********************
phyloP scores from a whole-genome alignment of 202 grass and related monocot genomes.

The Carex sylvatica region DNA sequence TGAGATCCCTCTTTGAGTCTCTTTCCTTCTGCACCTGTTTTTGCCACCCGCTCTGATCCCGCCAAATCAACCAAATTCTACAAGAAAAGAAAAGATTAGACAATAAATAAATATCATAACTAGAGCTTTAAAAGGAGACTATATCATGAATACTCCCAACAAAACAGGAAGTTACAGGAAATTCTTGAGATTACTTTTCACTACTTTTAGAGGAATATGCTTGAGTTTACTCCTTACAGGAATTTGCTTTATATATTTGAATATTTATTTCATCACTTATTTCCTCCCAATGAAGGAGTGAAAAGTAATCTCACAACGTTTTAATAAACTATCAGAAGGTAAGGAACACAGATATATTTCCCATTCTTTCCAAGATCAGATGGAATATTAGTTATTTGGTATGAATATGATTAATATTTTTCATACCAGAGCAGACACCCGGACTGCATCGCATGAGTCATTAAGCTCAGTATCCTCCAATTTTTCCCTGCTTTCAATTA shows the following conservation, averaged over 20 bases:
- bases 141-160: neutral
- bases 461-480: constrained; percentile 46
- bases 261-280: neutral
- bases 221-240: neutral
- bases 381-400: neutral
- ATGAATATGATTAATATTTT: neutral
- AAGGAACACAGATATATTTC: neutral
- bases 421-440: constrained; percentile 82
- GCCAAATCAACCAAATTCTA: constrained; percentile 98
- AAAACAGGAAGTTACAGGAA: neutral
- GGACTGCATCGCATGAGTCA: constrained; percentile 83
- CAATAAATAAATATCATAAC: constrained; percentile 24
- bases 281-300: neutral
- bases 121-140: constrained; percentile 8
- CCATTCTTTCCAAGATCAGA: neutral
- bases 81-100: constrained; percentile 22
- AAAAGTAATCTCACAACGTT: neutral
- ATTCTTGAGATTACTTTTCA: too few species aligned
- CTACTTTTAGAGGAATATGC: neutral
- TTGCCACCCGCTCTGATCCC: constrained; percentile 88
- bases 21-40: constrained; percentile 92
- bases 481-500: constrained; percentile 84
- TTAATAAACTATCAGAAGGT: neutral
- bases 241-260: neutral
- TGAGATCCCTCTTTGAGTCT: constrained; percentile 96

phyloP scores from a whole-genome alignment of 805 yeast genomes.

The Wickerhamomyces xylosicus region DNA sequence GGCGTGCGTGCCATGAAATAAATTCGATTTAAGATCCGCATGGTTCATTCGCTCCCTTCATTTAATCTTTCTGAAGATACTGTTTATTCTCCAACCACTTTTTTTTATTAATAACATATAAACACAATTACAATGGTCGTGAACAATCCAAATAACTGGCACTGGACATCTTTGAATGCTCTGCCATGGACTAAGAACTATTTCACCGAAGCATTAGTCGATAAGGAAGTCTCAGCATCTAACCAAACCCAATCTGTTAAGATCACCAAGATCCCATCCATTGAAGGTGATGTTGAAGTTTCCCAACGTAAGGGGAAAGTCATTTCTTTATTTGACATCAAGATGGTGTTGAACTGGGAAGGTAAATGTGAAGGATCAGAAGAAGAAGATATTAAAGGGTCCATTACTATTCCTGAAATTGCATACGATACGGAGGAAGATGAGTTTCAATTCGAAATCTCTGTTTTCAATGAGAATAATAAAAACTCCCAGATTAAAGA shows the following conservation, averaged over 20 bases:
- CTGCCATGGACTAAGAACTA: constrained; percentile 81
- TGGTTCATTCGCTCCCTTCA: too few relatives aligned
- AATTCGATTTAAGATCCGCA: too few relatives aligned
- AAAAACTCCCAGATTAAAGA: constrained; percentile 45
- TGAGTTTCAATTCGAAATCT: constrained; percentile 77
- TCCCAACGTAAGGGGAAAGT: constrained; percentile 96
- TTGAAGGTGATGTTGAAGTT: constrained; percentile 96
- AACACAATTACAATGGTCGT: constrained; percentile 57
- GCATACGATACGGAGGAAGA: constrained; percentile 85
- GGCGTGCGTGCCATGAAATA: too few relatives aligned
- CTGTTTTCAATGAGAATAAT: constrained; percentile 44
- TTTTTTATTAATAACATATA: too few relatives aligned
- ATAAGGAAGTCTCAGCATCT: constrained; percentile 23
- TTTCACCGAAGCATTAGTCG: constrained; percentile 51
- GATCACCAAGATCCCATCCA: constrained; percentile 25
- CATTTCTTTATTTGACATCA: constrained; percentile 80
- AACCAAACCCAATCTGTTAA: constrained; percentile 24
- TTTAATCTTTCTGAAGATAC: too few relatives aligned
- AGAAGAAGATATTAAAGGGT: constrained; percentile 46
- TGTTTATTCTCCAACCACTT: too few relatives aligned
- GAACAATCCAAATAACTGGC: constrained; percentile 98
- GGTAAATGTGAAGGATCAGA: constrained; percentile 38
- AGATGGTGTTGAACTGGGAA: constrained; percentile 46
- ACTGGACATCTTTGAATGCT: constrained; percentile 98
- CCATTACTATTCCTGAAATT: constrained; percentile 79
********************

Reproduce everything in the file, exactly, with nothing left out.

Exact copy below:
phyloP scores from a whole-genome alignment of 202 grass and related monocot genomes.

The Carex sylvatica region DNA sequence TGAGATCCCTCTTTGAGTCTCTTTCCTTCTGCACCTGTTTTTGCCACCCGCTCTGATCCCGCCAAATCAACCAAATTCTACAAGAAAAGAAAAGATTAGACAATAAATAAATATCATAACTAGAGCTTTAAAAGGAGACTATATCATGAATACTCCCAACAAAACAGGAAGTTACAGGAAATTCTTGAGATTACTTTTCACTACTTTTAGAGGAATATGCTTGAGTTTACTCCTTACAGGAATTTGCTTTATATATTTGAATATTTATTTCATCACTTATTTCCTCCCAATGAAGGAGTGAAAAGTAATCTCACAACGTTTTAATAAACTATCAGAAGGTAAGGAACACAGATATATTTCCCATTCTTTCCAAGATCAGATGGAATATTAGTTATTTGGTATGAATATGATTAATATTTTTCATACCAGAGCAGACACCCGGACTGCATCGCATGAGTCATTAAGCTCAGTATCCTCCAATTTTTCCCTGCTTTCAATTA shows the following conservation, averaged over 20 bases:
- bases 141-160: neutral
- bases 461-480: constrained; percentile 46
- bases 261-280: neutral
- bases 221-240: neutral
- bases 381-400: neutral
- ATGAATATGATTAATATTTT: neutral
- AAGGAACACAGATATATTTC: neutral
- bases 421-440: constrained; percentile 82
- GCCAAATCAACCAAATTCTA: constrained; percentile 98
- AAAACAGGAAGTTACAGGAA: neutral
- GGACTGCATCGCATGAGTCA: constrained; percentile 83
- CAATAAATAAATATCATAAC: constrained; percentile 24
- bases 281-300: neutral
- bases 121-140: constrained; percentile 8
- CCATTCTTTCCAAGATCAGA: neutral
- bases 81-100: constrained; percentile 22
- AAAAGTAATCTCACAACGTT: neutral
- ATTCTTGAGATTACTTTTCA: too few species aligned
- CTACTTTTAGAGGAATATGC: neutral
- TTGCCACCCGCTCTGATCCC: constrained; percentile 88
- bases 21-40: constrained; percentile 92
- bases 481-500: constrained; percentile 84
- TTAATAAACTATCAGAAGGT: neutral
- bases 241-260: neutral
- TGAGATCCCTCTTTGAGTCT: constrained; percentile 96

phyloP scores from a whole-genome alignment of 805 yeast genomes.

The Wickerhamomyces xylosicus region DNA sequence GGCGTGCGTGCCATGAAATAAATTCGATTTAAGATCCGCATGGTTCATTCGCTCCCTTCATTTAATCTTTCTGAAGATACTGTTTATTCTCCAACCACTTTTTTTTATTAATAACATATAAACACAATTACAATGGTCGTGAACAATCCAAATAACTGGCACTGGACATCTTTGAATGCTCTGCCATGGACTAAGAACTATTTCACCGAAGCATTAGTCGATAAGGAAGTCTCAGCATCTAACCAAACCCAATCTGTTAAGATCACCAAGATCCCATCCATTGAAGGTGATGTTGAAGTTTCCCAACGTAAGGGGAAAGTCATTTCTTTATTTGACATCAAGATGGTGTTGAACTGGGAAGGTAAATGTGAAGGATCAGAAGAAGAAGATATTAAAGGGTCCATTACTATTCCTGAAATTGCATACGATACGGAGGAAGATGAGTTTCAATTCGAAATCTCTGTTTTCAATGAGAATAATAAAAACTCCCAGATTAAAGA shows the following conservation, averaged over 20 bases:
- CTGCCATGGACTAAGAACTA: constrained; percentile 81
- TGGTTCATTCGCTCCCTTCA: too few relatives aligned
- AATTCGATTTAAGATCCGCA: too few relatives aligned
- AAAAACTCCCAGATTAAAGA: constrained; percentile 45
- TGAGTTTCAATTCGAAATCT: constrained; percentile 77
- TCCCAACGTAAGGGGAAAGT: constrained; percentile 96
- TTGAAGGTGATGTTGAAGTT: constrained; percentile 96
- AACACAATTACAATGGTCGT: constrained; percentile 57
- GCATACGATACGGAGGAAGA: constrained; percentile 85
- GGCGTGCGTGCCATGAAATA: too few relatives aligned
- CTGTTTTCAATGAGAATAAT: constrained; percentile 44
- TTTTTTATTAATAACATATA: too few relatives aligned
- ATAAGGAAGTCTCAGCATCT: constrained; percentile 23
- TTTCACCGAAGCATTAGTCG: constrained; percentile 51
- GATCACCAAGATCCCATCCA: constrained; percentile 25
- CATTTCTTTATTTGACATCA: constrained; percentile 80
- AACCAAACCCAATCTGTTAA: constrained; percentile 24
- TTTAATCTTTCTGAAGATAC: too few relatives aligned
- AGAAGAAGATATTAAAGGGT: constrained; percentile 46
- TGTTTATTCTCCAACCACTT: too few relatives aligned
- GAACAATCCAAATAACTGGC: constrained; percentile 98
- GGTAAATGTGAAGGATCAGA: constrained; percentile 38
- AGATGGTGTTGAACTGGGAA: constrained; percentile 46
- ACTGGACATCTTTGAATGCT: constrained; percentile 98
- CCATTACTATTCCTGAAATT: constrained; percentile 79